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The Outlook for Class-C Apartments Is Muddied by Tenants' Loss of Income

While many tenants were able to pay rent in April, continuing shutdowns mean more federal assistance might be necessary to help workers forced to stay at home.

Class-C apartment tenants have been badly hurt by the economic shutdown precipitated by the novel coronavirus, crushing their ability to pay rents, thereby putting strain on those properties’ owners to continue to cover costs and mortgage payments.

More than 22 million Americans have filed for unemployment in recent weeks. Others are working on reduced hours. Large parts of the U.S. economy remain shut down as states have ordered non-essential businesses to keep closed.

The CARES Act passed by Congress did include expanded unemployment insurance—up to $600 per week on top of what states normally pay out and extension of benefits to workers previously not eligible. For some workers the weekly payouts on unemployment now may exceed their normal take-home play.

“State unemployment benefits obviously will help these households over the near term, and additional federal money provided by the CARES Act for a short period helps too,” says Greg Willett chief economist for RealPage, Inc. 

But obstacles have remained. State systems are overwhelmed and many workers have had difficulties getting benefits approved and paid out in the past month. There have been stories across the nation of unemployed workers attempting to call unemployment offices hundreds of times a day to no avail. 

In addition, the CARES Act also included one-time cash payments to most Americans—up to $1,200 per adult and $500 per child—but that money has been slow to get out to the people that need it most. Americans that had filed 2019 taxes and had direct deposit information on file with the government have received payments. But others that have not filed yet (or who have not been required to file at all) have not received payments. Others that don't have direct deposit information on file with the government are waiting on physical checks to be mailed out—a process that was delayed by the decision to add President Trump's name to the "memo" line on the checks last week. 

“Given the industries hit hardest in recent job cuts include the hospitality and retail sectors, loss of income has been especially prevalent in the class-C property renter base,” Willet says. “That’s especially problematic when few of these households have any financial cushion to fall back on.”

So far the pain has been contained. The majority of class-C renters were able to make April rent. Of the household who live in class-C properties, 79.7 percent had made payments in the period from April through April 12, according to data from RealPage.

That's closed to the overall rate of 84 percent of apartment households that had made a full or partial rent payment by April 12, according to NMHC’s survey of 11.5 million professionally-managed apartments in the U.S. For the industry as a whole, however, the April figures are six percentage points below the 90 percent of renter household who had made payments by April 12, 2019 and seven percentage points below the 91 percent of renters in March 1-12, 2020.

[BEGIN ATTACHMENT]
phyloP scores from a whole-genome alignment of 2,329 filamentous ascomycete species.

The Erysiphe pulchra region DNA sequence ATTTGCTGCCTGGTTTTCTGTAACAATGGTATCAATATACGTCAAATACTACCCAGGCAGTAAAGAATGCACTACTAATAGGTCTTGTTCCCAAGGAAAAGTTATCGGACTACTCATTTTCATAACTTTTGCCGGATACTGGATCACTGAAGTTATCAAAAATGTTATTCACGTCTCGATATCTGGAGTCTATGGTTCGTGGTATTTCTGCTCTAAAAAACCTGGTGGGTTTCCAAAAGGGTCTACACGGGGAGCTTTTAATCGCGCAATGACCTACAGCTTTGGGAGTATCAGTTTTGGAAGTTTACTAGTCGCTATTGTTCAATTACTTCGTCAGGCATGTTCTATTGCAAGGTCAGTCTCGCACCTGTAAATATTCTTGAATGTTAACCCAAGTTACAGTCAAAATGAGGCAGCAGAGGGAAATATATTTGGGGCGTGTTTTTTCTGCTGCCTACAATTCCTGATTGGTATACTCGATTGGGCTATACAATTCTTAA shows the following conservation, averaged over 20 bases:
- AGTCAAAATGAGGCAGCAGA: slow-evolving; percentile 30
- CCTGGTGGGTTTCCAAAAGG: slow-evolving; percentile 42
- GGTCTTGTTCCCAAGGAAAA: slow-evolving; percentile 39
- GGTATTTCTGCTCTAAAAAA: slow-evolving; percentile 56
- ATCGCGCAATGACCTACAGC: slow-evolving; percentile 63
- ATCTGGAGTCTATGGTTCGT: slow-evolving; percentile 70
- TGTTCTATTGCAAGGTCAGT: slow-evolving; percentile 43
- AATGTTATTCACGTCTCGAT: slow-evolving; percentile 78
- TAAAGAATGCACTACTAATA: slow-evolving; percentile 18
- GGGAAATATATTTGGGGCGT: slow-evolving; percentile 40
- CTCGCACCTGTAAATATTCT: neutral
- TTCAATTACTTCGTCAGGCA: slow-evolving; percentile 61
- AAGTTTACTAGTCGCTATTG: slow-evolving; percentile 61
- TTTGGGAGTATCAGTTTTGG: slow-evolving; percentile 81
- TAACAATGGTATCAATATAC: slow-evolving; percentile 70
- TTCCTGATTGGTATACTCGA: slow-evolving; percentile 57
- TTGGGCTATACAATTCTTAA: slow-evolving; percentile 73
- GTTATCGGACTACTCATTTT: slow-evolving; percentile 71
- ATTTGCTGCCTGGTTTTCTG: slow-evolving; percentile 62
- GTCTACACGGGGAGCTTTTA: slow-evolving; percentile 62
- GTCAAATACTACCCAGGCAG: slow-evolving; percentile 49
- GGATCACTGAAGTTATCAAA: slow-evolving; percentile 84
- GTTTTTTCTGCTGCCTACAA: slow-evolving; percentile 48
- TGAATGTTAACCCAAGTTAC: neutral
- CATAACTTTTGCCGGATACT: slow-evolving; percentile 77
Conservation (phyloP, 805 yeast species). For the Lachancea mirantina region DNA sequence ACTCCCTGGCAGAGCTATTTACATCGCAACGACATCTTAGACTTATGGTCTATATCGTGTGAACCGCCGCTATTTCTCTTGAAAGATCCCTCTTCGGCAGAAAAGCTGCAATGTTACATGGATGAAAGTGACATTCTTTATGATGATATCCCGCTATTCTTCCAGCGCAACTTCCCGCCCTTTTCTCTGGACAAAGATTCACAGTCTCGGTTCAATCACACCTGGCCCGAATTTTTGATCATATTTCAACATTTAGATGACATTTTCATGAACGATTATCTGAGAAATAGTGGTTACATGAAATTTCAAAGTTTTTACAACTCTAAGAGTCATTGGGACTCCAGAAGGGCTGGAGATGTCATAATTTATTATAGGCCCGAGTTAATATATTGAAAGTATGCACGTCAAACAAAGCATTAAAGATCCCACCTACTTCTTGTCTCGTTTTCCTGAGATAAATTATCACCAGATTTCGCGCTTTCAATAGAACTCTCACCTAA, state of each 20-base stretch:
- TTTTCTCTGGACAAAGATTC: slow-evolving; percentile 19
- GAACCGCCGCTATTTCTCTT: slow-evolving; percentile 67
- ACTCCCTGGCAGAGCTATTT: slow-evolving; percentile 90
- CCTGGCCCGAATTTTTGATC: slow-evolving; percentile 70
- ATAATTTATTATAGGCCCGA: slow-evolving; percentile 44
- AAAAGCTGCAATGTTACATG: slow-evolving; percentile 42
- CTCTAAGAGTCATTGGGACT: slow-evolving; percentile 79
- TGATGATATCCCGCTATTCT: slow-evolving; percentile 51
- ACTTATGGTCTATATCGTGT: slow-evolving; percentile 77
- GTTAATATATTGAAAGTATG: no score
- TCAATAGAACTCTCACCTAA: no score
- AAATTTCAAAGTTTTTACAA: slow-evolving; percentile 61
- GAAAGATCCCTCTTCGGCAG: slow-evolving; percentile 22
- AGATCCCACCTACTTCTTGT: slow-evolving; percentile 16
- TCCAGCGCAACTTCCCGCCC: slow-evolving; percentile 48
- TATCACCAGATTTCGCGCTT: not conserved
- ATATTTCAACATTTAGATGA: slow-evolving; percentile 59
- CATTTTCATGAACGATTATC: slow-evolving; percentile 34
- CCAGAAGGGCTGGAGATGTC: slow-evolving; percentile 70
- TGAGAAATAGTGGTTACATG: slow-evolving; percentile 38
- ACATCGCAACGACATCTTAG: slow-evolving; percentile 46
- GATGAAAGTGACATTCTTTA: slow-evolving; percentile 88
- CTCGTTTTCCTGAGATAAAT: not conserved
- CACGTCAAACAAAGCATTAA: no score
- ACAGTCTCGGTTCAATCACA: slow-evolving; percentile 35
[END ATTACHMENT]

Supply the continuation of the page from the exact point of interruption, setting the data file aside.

“We are pleased to see that it appears that the vast majority of apartment residents who can pay their rent are doing so,” says Doug Bibby, president of National Multifamily Housing Council (NMHC).

However, many experts are concerned about what May figures might look like unless more tenants can go back to work, access expanded unemployment measures or receive their stimulus payments. There are also growing calls for a slow-moving Congress to pass a new round of aid for renters and owners.

“The length of the health crisis obviously influences the outlook for class-C renters and the owners of the apartment properties that they live in,” says Willett. “These renters need to seek work at a time when most are being told to shelter-in-place for health reasons, and few have experience in the types of employment fields where working from home is possible.”

Class-C renters already carry much economic cost of social distancing measures imposed to fight the spread of the coronavirus. “A lot of the strain in our economy is in the working class… a lot of the service workers and lot of the retail restaurants and bars,” says John Sebree, senior vice president and national director of Marcus & Millichap’s National Multi Housing Group.

Many of the renters who live in class-C properties have relatively few resources even during good times. One in four renters in the U.S. (10.9 million) spent more than 50 percent of their income on housing in 2018, according to a 2020 report from the Joint Center for Housing Studies of Harvard University.

Many of these cost-burdened people live in class-C apartments. By definition, they cannot be living in either government-subsidized affordable housing or in institutional investment quality class-A or class-B apartments—both of which require residents to earn several times the annual rent they agree to pay when they sign a lease.

To help vulnerable renters survive the crisis, many are now protected by a variety of federal, state and local rules that prevent property managers from evicting residents for unpaid rent during the corona crisis, though housing advocates say not all renters are protected and that residents who fall behind in rent may still lose their housing once the moratoriums expire.

"We need a national eviction moratoria rather than this piecemeal approach," says Elayne Weiss, senior counsel for the House Financial Services Committee at the U.S. House of Representatives. "We are worried that there is going to be a wave of evictions in a couple of months."

TAGS: News Leasing
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